So hackers don’t have to worry about the ftp username, the only thing they have to worry about is the ftp password… Anyway TRIAL AND ERROR is not a big problem especially if the owner’s ftp password is weak…

I managed to hack a website in the SHOWCASE page with full ftp access + his ftp and cpanel username and password are the same THEN I GOT COMPLETE ACCESS TO THE WHOLE WEBSITE AS IF I WAS THE OWNER… Good thing I am a good guy, I didn’t touched anything…

Thanks for reporting that issue! The reason for this could be that some servers need the RewriteBase setting to work properly. Maybe this should be written more directly in the docs or even activated by default in the .htaccess (disadvantage and the reason it is commented out now: Kirby sites don’t work in a subdirectory if it is set to a wrong value).

I’m will open this as an issue on GitHub.

That’s definitely not good. But please make sure to follow these very important steps now:

  • Don’t tell anyone the name/domain of the site so that no one but the real owner can “fix” the problem. Really: Don’t, this is very important.
  • Securely contact the website owner to tell them to change the password and how to fix the issue.
  • Please don’t publicly post security issues in the future, that itself can make a software/system vulnerable in the first place.

This process is called “responsible disclosure” and is very important to be a good guy. :wink:

Thats funny:

  1. is returning to the
  2. is returning to the****/public_html/error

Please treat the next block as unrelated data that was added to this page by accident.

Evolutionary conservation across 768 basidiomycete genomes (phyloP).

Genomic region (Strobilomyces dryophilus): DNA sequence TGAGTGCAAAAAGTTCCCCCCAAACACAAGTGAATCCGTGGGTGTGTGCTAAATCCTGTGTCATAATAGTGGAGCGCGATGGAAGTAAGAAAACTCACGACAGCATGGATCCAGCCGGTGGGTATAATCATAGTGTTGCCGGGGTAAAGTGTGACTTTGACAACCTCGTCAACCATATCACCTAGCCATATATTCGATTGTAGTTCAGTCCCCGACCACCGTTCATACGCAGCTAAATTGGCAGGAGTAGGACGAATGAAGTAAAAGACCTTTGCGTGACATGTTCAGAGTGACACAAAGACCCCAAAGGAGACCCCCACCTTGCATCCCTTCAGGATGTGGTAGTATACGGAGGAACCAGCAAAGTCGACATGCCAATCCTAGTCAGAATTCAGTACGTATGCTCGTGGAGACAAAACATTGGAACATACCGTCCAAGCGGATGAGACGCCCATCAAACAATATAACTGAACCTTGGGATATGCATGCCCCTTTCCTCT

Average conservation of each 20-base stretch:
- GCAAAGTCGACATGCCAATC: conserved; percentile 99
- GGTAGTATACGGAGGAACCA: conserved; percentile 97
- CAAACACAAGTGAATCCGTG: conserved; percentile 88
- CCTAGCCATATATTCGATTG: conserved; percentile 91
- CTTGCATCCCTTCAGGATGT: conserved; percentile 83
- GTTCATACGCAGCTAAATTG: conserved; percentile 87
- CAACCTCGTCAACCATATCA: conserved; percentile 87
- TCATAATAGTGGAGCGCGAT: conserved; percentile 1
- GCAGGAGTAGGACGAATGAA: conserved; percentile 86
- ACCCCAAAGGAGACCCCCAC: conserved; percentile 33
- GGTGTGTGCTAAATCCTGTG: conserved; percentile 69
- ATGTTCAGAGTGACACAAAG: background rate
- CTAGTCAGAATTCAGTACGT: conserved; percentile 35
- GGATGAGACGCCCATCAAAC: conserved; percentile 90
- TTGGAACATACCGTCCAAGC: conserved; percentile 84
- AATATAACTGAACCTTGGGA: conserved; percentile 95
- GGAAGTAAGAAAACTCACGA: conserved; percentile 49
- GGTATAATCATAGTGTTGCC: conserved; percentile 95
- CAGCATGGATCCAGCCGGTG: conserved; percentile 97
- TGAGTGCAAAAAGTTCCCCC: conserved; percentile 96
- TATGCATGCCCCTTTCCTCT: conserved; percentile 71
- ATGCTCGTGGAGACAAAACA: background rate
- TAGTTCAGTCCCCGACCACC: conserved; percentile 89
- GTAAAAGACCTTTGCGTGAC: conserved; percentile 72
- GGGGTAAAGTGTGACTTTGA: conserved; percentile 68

I just saw the latest replies now after returning from my holidays and I will instantly provide a fix for it. This is definitely not good. I wasn’t aware that the RewriteBase setting has this side effect on shared hosting. Disabling it in such a situation wasn’t a good choice and I will revert to keep it activated by default even if this means that subfolder installations will be more tedious. Thanks for the heads-up. But as Lukas said. Please report this directly to me next time. This can help to avoid problems for many installations out there.

Ok, we should discuss this only in one thread. So I suggest we keep on using this one for this specific issue: Very important security issue - most kirby website could be vulnerable to this attack

You can now find the current version number on the main download links on the website.

I will also switch the Forum to HTTPS asap. I already contacted the Discourse folks. I will also move to HTTPS in the next days. It makes no sense to keep it like it is and talk about security.

Concerning the htaccess issue, I just re-released all 2.1.1 kits and changed the htaccess file in the downloadable package. I also posted an article with instructions how to change the htaccess settings in order to fix this issue:


Yes, but I was just pointing out this:

Probably I asked about CSRF protection in the wrong place but then I found an answer by myself.

The toolkit provides a csrf() helper but unfortunately it is still undocumented. I think that using CSRF protection is one of the basic tools, along with input validation and sanitization, that helps to create secure themes and plugins.

You are right. I’m sorry that the csrf() method is yet undocumented. There’s still a lot of work to do to finally document each and every detail of the toolkit. As it marks mainly the foundation of Kirby on a very low level I spent more time on documenting the more obvious parts so far, which is not meant as an excuse :smile:

The csrf() method is fortunately very easy to use.

Without a parameter it will generate a token for you and also store it in the session. You can then use it for example in a hidden input field to submit it with a form:

<input type="hidden" name="csrf" value="<?php echo csrf() ?>">

In your submit handler you’d then just check for the incoming code like this:

$csrf = get('csrf');

if(!empty($csrf) and csrf($csrf)) {
  // your form has been submitted correctly together with a correct token

I hope this helps as a first explanation how to use it.

Thank you for your quick reply and the explanation on how to use it :+1: . I agree about the documentation process, it wouldn’t be a reproach :grinning: .